Farm Ireland
Independent.ie

Tuesday 24 October 2017

Why this former jockey swapped life in the saddle to manage a 6,000 acre Aussie farm

Ben Brabazon winning on Johnies Star at Punchestown Festival 2013
Ben Brabazon winning on Johnies Star at Punchestown Festival 2013
Siobhan English

Siobhan English

Switching from a life riding out racehorses in Westmeath to working with sheep in the wilds of Australia might not be on everyone's bucket list, but it seems Ben Brabazon has landed on his feet.

After a stint on the point-to-point circuit, former jockey Ben left Ireland in 2013 to do a spot of travelling with his brother Alan.

It was an adventure that would eventually lead him to a manager's job with the Minto Pastoral Company, the largest supplier of grass-fed lamb to the Coles supermarket chain in Victoria.

"It all kind of fell into place," 28-year-old Ben says of him being offered the post at Mansfield, one of three farms owned by the company, last September.

"When I arrived here a few years ago I did various farm jobs. Early last year I ended up doing a three-month stint with Chris Stoney at the Minto Pastoral Company.

"I was back working in an old job when he contacted me to say the post was available as one of the managers had to go on sick leave."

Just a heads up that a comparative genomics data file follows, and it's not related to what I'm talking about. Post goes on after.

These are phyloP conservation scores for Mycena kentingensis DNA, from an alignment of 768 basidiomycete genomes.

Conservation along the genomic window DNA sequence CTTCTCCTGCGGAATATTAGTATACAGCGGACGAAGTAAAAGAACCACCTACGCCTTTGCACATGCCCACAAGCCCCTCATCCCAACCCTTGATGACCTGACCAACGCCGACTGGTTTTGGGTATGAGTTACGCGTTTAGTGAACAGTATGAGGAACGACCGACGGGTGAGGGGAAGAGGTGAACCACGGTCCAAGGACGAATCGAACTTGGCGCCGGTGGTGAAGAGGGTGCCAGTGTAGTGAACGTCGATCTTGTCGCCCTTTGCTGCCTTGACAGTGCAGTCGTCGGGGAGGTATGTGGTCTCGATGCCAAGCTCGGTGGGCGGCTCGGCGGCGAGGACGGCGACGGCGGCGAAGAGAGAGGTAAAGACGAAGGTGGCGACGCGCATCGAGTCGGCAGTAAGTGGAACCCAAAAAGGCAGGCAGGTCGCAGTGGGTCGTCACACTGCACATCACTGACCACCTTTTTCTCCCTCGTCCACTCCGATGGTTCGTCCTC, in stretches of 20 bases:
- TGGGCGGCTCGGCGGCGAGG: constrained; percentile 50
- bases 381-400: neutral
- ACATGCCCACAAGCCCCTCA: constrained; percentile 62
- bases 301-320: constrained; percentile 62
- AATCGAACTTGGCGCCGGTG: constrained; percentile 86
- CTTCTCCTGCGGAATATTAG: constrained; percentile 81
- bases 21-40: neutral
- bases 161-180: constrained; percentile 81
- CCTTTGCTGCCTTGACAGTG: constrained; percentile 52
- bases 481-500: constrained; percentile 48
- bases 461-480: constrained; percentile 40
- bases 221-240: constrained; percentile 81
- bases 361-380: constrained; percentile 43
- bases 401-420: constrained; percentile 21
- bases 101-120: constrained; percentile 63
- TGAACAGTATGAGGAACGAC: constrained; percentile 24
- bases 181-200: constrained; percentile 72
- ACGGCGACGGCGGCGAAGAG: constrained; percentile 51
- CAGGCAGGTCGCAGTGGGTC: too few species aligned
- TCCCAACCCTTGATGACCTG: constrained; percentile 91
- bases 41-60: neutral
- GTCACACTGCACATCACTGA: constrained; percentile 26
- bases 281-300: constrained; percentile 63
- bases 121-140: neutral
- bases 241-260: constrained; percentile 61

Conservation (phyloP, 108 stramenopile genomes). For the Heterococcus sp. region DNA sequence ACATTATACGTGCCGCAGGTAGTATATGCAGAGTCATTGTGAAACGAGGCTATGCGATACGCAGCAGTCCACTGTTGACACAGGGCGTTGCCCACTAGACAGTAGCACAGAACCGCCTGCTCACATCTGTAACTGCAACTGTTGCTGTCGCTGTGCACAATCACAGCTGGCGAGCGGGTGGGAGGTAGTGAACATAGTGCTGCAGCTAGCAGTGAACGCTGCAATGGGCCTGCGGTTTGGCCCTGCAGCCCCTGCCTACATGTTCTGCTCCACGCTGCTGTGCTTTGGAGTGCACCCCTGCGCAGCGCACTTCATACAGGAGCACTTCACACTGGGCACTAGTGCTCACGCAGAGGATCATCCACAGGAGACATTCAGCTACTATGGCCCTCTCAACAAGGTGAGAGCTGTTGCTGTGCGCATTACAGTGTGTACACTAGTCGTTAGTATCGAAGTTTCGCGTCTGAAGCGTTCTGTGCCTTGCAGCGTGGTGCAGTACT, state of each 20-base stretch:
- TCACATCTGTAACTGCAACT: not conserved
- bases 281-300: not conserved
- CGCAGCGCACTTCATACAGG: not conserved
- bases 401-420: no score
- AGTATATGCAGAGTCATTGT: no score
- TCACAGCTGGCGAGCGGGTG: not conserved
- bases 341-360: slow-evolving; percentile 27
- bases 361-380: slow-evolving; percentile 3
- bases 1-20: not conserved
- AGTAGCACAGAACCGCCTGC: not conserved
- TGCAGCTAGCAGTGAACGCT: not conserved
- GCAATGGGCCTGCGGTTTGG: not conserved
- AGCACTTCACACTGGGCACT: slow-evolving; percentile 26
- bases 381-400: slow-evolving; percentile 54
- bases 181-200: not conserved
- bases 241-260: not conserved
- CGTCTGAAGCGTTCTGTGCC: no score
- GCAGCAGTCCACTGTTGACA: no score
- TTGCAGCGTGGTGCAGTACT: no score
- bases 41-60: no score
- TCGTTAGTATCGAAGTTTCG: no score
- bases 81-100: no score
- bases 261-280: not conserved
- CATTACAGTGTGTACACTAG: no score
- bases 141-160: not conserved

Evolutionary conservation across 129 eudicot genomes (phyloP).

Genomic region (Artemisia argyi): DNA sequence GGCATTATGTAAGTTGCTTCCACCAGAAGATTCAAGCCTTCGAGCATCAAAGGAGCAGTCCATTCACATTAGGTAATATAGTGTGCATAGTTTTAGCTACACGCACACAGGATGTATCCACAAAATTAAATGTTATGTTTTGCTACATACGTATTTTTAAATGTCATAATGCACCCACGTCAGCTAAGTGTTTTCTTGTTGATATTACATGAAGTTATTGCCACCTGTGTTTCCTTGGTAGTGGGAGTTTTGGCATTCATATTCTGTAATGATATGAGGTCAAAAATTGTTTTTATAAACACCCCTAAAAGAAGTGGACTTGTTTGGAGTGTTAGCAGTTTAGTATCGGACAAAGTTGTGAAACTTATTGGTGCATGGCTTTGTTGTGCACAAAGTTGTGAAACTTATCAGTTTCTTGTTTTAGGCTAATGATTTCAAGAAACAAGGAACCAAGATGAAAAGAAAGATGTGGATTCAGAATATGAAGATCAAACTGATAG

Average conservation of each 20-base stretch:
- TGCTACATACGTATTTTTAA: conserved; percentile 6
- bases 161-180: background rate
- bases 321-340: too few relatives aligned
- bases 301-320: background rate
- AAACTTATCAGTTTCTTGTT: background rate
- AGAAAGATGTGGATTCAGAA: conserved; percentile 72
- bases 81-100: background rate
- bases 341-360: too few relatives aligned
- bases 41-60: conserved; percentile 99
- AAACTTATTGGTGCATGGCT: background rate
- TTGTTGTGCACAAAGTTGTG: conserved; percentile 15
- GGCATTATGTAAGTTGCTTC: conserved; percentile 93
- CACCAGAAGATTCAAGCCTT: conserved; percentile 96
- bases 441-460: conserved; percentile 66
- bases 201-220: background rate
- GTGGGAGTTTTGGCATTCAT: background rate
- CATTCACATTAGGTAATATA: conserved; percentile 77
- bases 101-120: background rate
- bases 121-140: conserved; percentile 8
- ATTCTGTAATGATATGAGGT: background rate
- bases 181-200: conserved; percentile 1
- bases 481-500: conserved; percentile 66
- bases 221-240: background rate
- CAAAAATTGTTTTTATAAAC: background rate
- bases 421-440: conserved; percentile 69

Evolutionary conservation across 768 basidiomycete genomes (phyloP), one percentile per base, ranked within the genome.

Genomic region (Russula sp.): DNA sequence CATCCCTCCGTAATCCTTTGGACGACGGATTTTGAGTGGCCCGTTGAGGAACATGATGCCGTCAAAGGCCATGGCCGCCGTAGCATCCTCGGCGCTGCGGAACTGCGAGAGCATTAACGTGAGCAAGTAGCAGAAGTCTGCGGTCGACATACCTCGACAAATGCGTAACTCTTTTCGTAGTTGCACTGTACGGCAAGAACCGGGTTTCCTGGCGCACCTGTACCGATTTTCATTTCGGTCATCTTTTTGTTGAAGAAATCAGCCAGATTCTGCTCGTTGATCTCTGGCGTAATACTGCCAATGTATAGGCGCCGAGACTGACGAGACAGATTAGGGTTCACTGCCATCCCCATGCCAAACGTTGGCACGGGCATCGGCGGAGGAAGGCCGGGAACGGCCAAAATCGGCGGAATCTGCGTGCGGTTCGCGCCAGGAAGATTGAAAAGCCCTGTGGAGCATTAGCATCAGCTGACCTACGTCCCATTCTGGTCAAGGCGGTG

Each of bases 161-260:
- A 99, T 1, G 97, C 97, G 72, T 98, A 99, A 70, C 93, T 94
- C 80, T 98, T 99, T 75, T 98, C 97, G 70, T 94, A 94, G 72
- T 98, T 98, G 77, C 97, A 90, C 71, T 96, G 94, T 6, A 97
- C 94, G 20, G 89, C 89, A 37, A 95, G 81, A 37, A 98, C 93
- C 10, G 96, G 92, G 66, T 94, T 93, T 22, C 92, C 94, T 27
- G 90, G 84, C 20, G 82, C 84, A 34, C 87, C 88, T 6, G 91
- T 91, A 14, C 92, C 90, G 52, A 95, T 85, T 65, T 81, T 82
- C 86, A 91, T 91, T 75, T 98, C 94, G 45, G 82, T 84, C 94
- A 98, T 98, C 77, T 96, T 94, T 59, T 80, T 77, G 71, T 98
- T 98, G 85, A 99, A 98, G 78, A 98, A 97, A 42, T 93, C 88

Mansfield Australia. Image: Google Maps
Mansfield Australia. Image: Google Maps

It was too good an offer to turn down.

When we think of large sheep farms in Ireland, 2,000 or 3,000 ewes might be extreme. In Australia a smaller farm might have in excess of 10,000 head.

Also Read


The Minto Pastoral Company boasts a massive herd of 25,000 ewes, spread out across three farms totalling some 180,000 acres.

"The farm in New South Wales holds 18,000 and the farm I run has 5,000 ewes across 6,000 acres," says Ben.

Lambing finished four weeks ago and Ben spent several weeks marking some 20,000 lambs on one farm alone.

"All our ewes lamb out and we never need too much help until it comes to shearing when it's all hands on deck as we do our drenching at the same time," he explains.

Although Ben might miss home from time to time, and craves the odd pack of Tayto, he has adapted well to the Australian lifestyle.

He lives close to the tourist hot-spot of Mansfield so there is always plenty to do on his time off.

"Here we are not too far from town but the closest store from the farm in Balranald is an hour's drive so when we are based there, we only get to shop every few weeks," he says.

"Facebook is great as I can keep an eye out for everyone, but there are times when I miss the craic back home. For the moment, though, I am staying put as Chris has sponsored me until 2020. After that I will see what happens."

Indo Farming